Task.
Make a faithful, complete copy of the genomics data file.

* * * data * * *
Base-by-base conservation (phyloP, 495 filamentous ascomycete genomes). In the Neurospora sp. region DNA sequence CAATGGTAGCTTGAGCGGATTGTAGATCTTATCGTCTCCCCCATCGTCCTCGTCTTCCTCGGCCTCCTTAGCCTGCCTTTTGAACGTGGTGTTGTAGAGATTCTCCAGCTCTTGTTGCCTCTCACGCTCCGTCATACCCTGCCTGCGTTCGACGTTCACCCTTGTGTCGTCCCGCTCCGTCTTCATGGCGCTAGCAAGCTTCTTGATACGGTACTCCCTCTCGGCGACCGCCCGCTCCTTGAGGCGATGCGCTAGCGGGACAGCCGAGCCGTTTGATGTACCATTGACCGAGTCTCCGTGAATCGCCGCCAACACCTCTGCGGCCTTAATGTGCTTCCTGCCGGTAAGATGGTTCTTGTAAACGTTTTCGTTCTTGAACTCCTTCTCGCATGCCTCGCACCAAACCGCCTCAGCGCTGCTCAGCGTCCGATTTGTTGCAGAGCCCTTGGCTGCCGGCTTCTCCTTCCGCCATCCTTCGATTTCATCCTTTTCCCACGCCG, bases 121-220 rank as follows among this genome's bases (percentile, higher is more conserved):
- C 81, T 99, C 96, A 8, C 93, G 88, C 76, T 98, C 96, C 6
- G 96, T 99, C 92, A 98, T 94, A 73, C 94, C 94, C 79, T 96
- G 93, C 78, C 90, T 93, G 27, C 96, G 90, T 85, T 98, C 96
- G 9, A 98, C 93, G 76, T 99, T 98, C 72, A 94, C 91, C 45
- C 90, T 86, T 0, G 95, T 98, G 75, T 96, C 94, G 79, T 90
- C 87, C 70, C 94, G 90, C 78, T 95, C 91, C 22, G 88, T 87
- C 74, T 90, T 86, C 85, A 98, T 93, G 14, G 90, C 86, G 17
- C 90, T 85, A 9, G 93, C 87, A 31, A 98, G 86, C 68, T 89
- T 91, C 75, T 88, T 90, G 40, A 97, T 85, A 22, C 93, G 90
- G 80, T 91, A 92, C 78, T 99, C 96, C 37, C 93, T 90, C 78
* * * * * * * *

Base-by-base conservation (phyloP, 495 filamentous ascomycete genomes). In the Neurospora sp. region DNA sequence CAATGGTAGCTTGAGCGGATTGTAGATCTTATCGTCTCCCCCATCGTCCTCGTCTTCCTCGGCCTCCTTAGCCTGCCTTTTGAACGTGGTGTTGTAGAGATTCTCCAGCTCTTGTTGCCTCTCACGCTCCGTCATACCCTGCCTGCGTTCGACGTTCACCCTTGTGTCGTCCCGCTCCGTCTTCATGGCGCTAGCAAGCTTCTTGATACGGTACTCCCTCTCGGCGACCGCCCGCTCCTTGAGGCGATGCGCTAGCGGGACAGCCGAGCCGTTTGATGTACCATTGACCGAGTCTCCGTGAATCGCCGCCAACACCTCTGCGGCCTTAATGTGCTTCCTGCCGGTAAGATGGTTCTTGTAAACGTTTTCGTTCTTGAACTCCTTCTCGCATGCCTCGCACCAAACCGCCTCAGCGCTGCTCAGCGTCCGATTTGTTGCAGAGCCCTTGGCTGCCGGCTTCTCCTTCCGCCATCCTTCGATTTCATCCTTTTCCCACGCCG, bases 121-220 rank as follows among this genome's bases (percentile, higher is more conserved):
- C 81, T 99, C 96, A 8, C 93, G 88, C 76, T 98, C 96, C 6
- G 96, T 99, C 92, A 98, T 94, A 73, C 94, C 94, C 79, T 96
- G 93, C 78, C 90, T 93, G 27, C 96, G 90, T 85, T 98, C 96
- G 9, A 98, C 93, G 76, T 99, T 98, C 72, A 94, C 91, C 45
- C 90, T 86, T 0, G 95, T 98, G 75, T 96, C 94, G 79, T 90
- C 87, C 70, C 94, G 90, C 78, T 95, C 91, C 22, G 88, T 87
- C 74, T 90, T 86, C 85, A 98, T 93, G 14, G 90, C 86, G 17
- C 90, T 85, A 9, G 93, C 87, A 31, A 98, G 86, C 68, T 89
- T 91, C 75, T 88, T 90, G 40, A 97, T 85, A 22, C 93, G 90
- G 80, T 91, A 92, C 78, T 99, C 96, C 37, C 93, T 90, C 78